The Right to Bear Arms

Paul Garro
Section 6
The Right to Bear Arms, They Haven’t Taken it Away, (Yet)
Throughout the years there have been many attempts to take away a citizen’s right to own a gun. From topics such as the original intent of the Second Amendment or the current practices surrounding guns, people on both sides of this issue believe the arguments are in their favor. Gun control supporters most likely will not stop trying to get the Second Amendment repealed. While this issue is still heavily debated in the court of public opinion, the United States Supreme Court has, many times, affirmed that the Second Amendment to the Constitution does indeed guarantee an individual’s right to own a gun.
James Madison, who is one of the original drafters of the Constitution, strongly believed in the people’s right to defend their homes. This may be the primary reason he is credited with actually writing the Second Amendment. Madison was concerned the government would seize the citizens’ weapons, rendering them defenseless. Madison never intended the Second Amendment to include only the militia, but rather every individual’s right to protect his or her family and property. Therefore, any individual who chooses to own a gun should be able to do so without government intrusion (Wilson).
Some studies have shown that relaxed gun laws have actually deterred criminals, because they didn’t know if their victim had a gun or not. Just knowing their victim has the right to own a gun seemed to be enough to discourage potential assailants (Lott). Since police cannot be everywhere to protect everyone, responsible people should be able to own a gun for the protection of their own liberties, should they desire it.
In an article by Ballaro and Finley, they call for, “A stringent system of gun registration for weapons and their owners, similar to the systems in place to register motor vehicles and license drivers, would also pose no threat to law-abiding gun owners.��? While this may be true, ultimately, it serves no purpose other than to give the government a list of all law abiding gun owners. After all, it is unreasonable to think a criminal would take the time to fill out a registration card for a gun.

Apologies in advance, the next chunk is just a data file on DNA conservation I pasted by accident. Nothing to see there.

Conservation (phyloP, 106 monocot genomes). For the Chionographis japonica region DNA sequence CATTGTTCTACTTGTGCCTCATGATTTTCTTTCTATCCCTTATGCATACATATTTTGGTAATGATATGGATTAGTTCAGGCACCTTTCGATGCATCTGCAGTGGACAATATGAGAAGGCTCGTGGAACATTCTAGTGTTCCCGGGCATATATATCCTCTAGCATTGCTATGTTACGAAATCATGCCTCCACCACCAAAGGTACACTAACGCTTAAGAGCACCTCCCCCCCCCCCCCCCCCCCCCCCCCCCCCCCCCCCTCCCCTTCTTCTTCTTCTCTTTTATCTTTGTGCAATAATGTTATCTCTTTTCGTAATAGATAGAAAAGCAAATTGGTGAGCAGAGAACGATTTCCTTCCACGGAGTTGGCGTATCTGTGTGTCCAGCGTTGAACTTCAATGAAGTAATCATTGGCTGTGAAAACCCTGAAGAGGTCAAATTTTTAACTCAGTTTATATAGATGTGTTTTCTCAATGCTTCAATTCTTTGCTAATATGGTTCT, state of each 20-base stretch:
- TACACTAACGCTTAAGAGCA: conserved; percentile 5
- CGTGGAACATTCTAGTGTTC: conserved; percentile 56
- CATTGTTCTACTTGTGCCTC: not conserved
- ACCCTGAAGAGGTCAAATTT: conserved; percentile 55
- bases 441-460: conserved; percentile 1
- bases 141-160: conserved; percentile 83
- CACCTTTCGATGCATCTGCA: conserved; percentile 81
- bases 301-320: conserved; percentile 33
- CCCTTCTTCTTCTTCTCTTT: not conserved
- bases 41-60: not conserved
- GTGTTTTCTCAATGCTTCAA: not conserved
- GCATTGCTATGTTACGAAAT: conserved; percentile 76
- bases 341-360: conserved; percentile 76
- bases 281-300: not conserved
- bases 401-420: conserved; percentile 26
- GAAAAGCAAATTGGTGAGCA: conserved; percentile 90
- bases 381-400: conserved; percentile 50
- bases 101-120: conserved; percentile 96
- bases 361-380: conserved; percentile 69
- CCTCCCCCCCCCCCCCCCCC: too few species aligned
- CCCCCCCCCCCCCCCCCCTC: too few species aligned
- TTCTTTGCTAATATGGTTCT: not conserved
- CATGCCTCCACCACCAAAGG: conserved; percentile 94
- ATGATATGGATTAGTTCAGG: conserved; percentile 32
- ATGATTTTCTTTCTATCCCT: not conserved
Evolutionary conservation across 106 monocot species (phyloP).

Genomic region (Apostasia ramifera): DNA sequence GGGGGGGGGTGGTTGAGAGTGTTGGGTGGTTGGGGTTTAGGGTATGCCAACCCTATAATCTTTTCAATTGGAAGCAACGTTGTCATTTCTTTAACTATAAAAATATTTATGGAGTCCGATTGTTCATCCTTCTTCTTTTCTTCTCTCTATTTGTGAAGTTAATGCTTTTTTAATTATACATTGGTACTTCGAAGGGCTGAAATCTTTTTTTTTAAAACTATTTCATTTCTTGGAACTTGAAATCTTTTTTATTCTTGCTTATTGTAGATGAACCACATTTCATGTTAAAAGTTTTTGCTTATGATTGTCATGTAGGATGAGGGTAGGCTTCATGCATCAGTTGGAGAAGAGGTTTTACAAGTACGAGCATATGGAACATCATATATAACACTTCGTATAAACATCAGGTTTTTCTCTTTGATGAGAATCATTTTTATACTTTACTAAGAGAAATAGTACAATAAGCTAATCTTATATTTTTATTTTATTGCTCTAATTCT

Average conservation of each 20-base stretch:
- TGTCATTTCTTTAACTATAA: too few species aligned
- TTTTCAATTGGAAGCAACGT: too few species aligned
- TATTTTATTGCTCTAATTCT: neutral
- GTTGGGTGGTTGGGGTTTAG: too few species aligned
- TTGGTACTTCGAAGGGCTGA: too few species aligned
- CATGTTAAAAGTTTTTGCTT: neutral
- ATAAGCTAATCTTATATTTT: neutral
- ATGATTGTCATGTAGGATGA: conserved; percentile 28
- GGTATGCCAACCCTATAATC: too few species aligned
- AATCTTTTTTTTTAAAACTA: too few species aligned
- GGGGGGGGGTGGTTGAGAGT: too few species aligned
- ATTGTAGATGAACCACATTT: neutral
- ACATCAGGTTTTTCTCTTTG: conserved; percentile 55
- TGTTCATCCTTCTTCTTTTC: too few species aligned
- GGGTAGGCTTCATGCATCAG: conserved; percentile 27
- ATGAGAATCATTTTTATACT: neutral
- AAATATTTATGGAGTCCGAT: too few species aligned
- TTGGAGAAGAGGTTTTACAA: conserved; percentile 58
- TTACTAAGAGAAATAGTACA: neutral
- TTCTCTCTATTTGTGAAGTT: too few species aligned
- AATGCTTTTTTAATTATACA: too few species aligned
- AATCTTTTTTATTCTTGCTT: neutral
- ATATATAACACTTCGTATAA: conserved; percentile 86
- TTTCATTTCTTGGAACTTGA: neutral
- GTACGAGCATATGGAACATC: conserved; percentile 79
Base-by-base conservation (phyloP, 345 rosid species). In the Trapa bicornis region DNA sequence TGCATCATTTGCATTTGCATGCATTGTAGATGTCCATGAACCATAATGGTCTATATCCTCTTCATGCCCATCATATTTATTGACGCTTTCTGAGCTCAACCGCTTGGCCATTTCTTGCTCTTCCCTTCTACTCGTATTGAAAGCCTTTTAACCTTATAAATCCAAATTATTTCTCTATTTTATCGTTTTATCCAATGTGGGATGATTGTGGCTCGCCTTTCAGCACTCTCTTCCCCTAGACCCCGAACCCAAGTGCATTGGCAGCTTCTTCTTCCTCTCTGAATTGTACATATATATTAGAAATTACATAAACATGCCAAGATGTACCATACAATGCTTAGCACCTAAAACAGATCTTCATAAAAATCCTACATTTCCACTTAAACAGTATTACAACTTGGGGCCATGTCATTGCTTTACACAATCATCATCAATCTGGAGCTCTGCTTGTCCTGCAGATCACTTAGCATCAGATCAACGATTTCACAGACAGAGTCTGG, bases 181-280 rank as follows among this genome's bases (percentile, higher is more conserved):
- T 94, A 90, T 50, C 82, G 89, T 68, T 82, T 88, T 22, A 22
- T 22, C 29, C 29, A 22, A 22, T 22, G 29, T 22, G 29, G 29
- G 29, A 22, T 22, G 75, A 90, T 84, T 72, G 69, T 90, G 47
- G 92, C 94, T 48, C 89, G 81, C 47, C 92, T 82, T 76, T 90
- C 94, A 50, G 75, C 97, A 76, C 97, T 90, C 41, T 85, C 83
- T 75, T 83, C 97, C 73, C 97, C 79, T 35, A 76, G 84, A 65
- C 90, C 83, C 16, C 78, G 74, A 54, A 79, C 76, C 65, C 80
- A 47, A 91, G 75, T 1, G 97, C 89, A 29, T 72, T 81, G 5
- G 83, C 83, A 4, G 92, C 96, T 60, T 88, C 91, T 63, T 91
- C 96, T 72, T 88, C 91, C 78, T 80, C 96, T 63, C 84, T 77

Gun control supporters often argue that the purpose of the Second Amendment was to provide local militia with the means to protect the community as a whole. While this may be one purpose, it is not its only purpose. The Supreme Court ruled, “The Second Amendment protects an individual right to possess a firearm unconnected with service in a militia, and to use that arm for traditionally lawful purposes��? (“The Right��?). The gun control supporters are ignoring the rights of citizens with their narrow point of view. While the Second Amendment does provide for the arming of militias, it also provides for an individual’s right to own a gun.
Those who advocate for full gun control will have to settle for their small victories, such as registration. The Supreme Court has stated that the individual does have the right to keep and hold guns, but this does not come without responsibility. The responsibility is to safely use and keep guns. Therefore, the Court reserves the right to regulate, and even prohibit, firearms in some instances. However, in a landmark decision and a major victory for all law abiding gun owners, the Supreme Court upheld the Second Amendment recently by stating, “Undoubtedly some think that the Second Amendment is outmoded in a society where our standing army is the pride of our Nation, where well-trained police forces provide personal security, and where gun violence is a serious problem. That is perhaps debatable, but what is not debatable is that it is not the role of this Court to pronounce the Second Amendment extinct��? (“The Right��?). There will undoubtedly be more attempts to have the Second Amendment abolished, but for now it still stands.
Ballaro, Beverly, and Laura Finley. “Counterpoint: Gun Control Saves Lives.” Points of View: Gun Control (2009): 3. Points of View Reference Center. EBSCO. Web. 2 Oct. 2010.
Lott, John R. More Guns, Less Crime: Understanding Crime And Gun-control Laws. Chicago: University of Chicago Press, 1998. Print
“The Right to Own a Gun Is Guaranteed by the Constitution.” Is Gun Ownership a Right? Ed. Kelly Doyle. San Diego: Greenhaven Press, 2010. At Issue. Gale Opposing Viewpoints In Context. Web. 2 Oct. 2010.
Wilson, Brian. “Point: The Unrealistic Goals of Gun Control.” Points of View: Gun Control (2009): 5. Points of View Reference Center. EBSCO. Web. 2 Oct. 2010.